For we do not wrestle against flesh and blood, but against the rulers, against the authorities, against the cosmic powers over this present darkness, against the spiritual forces of evil in the heavenly places. (Ephesians 6:12)
None of this makes body life easy, but these are the conditions in which the ekklesia operates.
The deck is stacked against us.
There ain’t no utopia. (Sorry to burst any bubbles.)
But Jesus also tells us that He has overcome the world and that we find our life in Him.
I’ve seen people who have never experienced body life fall into this utopian trap. And I’ve seen people who have lived in body life for years fall into this trap as well.
In my observation, this utopian trap is a major stumbling block to finding and sustaining authentic body life.
But what is the remedy?
As the Led Zeppelin song says, “hard times are gonna come.”
Or as they say in the weight lifting world, “embrace the suck.”
Or as Jesus said, “embrace the cross.” (Luke 9:23)
Realize up front that body life is going to be difficult. Trials and problems will come. Guaranteed.
But through these hard times, precious gold is formed and deposited in the new spiritual dwelling that Jesus is building in and through His people. When we persevere through these times and learn to love each other and see each other through Christ and not the flesh, the roots of Christ’s life and nature grow deep into His bride.
Yes, body life is hard. But for a group that will hold onto to Jesus Christ despite all the difficulties, they will see and experience incredible beauty in themselves, each other, and in Jesus Christ.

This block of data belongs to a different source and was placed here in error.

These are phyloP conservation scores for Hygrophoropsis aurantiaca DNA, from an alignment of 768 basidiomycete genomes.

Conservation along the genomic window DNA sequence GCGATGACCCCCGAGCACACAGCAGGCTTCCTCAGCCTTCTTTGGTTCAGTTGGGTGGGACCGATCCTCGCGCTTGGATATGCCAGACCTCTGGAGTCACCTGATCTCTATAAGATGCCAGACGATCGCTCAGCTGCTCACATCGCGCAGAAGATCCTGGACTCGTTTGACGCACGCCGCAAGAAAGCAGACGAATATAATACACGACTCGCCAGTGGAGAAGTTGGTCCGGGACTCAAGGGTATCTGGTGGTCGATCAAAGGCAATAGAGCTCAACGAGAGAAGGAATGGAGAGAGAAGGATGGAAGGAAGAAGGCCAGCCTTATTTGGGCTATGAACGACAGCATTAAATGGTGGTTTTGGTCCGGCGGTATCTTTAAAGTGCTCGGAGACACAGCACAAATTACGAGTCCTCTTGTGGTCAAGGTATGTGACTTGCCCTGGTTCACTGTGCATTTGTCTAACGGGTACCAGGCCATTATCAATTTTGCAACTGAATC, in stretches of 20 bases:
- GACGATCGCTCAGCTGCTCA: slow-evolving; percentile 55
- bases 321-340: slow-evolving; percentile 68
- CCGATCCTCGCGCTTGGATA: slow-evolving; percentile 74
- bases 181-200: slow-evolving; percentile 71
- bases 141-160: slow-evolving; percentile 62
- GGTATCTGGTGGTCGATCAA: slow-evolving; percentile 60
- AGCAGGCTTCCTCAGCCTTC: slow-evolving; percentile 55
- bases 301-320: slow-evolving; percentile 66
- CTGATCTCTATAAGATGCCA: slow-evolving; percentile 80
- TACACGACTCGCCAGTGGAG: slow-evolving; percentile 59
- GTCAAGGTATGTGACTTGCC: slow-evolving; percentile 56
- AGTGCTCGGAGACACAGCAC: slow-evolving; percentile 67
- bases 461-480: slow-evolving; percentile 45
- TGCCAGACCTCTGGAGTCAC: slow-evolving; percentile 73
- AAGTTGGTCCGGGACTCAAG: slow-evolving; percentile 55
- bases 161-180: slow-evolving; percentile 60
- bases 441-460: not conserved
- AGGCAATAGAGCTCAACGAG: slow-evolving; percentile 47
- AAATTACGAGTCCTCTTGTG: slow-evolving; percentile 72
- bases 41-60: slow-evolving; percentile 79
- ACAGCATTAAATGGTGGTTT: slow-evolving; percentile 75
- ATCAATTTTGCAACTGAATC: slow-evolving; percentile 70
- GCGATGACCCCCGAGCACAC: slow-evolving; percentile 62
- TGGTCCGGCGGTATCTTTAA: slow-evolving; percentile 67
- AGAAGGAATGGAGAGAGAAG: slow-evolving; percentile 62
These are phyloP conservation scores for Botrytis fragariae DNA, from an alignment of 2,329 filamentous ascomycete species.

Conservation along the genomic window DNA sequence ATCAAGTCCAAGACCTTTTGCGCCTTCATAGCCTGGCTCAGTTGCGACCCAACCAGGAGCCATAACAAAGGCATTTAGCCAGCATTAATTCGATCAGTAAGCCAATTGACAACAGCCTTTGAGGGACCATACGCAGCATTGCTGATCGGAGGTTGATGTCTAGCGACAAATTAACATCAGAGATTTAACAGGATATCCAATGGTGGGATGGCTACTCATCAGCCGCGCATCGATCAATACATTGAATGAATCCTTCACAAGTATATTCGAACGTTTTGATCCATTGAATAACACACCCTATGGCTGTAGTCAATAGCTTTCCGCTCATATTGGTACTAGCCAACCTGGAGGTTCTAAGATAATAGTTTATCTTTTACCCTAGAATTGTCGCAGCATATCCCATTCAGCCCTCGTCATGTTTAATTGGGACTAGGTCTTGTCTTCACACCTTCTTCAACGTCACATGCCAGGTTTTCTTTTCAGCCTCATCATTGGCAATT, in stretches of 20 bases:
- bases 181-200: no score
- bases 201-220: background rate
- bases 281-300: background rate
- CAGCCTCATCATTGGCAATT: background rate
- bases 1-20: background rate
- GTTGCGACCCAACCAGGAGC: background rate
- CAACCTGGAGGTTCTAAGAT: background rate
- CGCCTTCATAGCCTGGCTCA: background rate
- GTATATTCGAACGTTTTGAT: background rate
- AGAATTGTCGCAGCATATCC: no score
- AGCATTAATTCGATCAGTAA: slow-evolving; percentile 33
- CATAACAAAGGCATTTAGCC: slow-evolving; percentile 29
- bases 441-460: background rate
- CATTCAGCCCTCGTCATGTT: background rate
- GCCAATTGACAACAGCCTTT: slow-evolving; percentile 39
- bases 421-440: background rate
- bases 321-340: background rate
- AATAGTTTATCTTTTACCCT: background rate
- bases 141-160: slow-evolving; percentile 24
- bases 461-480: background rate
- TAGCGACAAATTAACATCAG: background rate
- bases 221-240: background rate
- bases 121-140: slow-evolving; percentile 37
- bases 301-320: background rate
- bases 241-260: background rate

Therefore, since we are surrounded by such a huge crowd of witnesses to the life of faith, let us strip off every weight that slows us down, especially the sin that so easily trips us up. And let us run with endurance the race God has set before us. (Hebrews 12:1)
Dear friends, don’t be surprised at the fiery trials you are going through, as if something strange were happening to you. Instead, be very glad—for these trials make you partners with Christ in his suffering, so that you will have the wonderful joy of seeing his glory when it is revealed to all the world. (1 Peter 4:12-13)
Dear brothers and sisters, when troubles of any kind come your way, consider it an opportunity for great joy. 3 For you know that when your faith is tested, your endurance has a chance to grow. 4 So let it grow, for when your endurance is fully developed, you will be perfect and complete, needing nothing. (James 1:2-4)
(It’s important to note that what we in America consider difficult would have been like living in luxury compared to the believers of the first century endured when these passages were written.)
I truly have a heart to see these kinds of communities established and to see God’s eternal purpose fulfilled, but it’s important to get away from the utopian curse.
Follow the Life!
* By “body life”, I’m referring to a group of believers who live together to know Jesus together, live by His life, and express Him to each other through daily life together and regularly gathering all together to share Christ, with all participating and no clergy/laity distinction.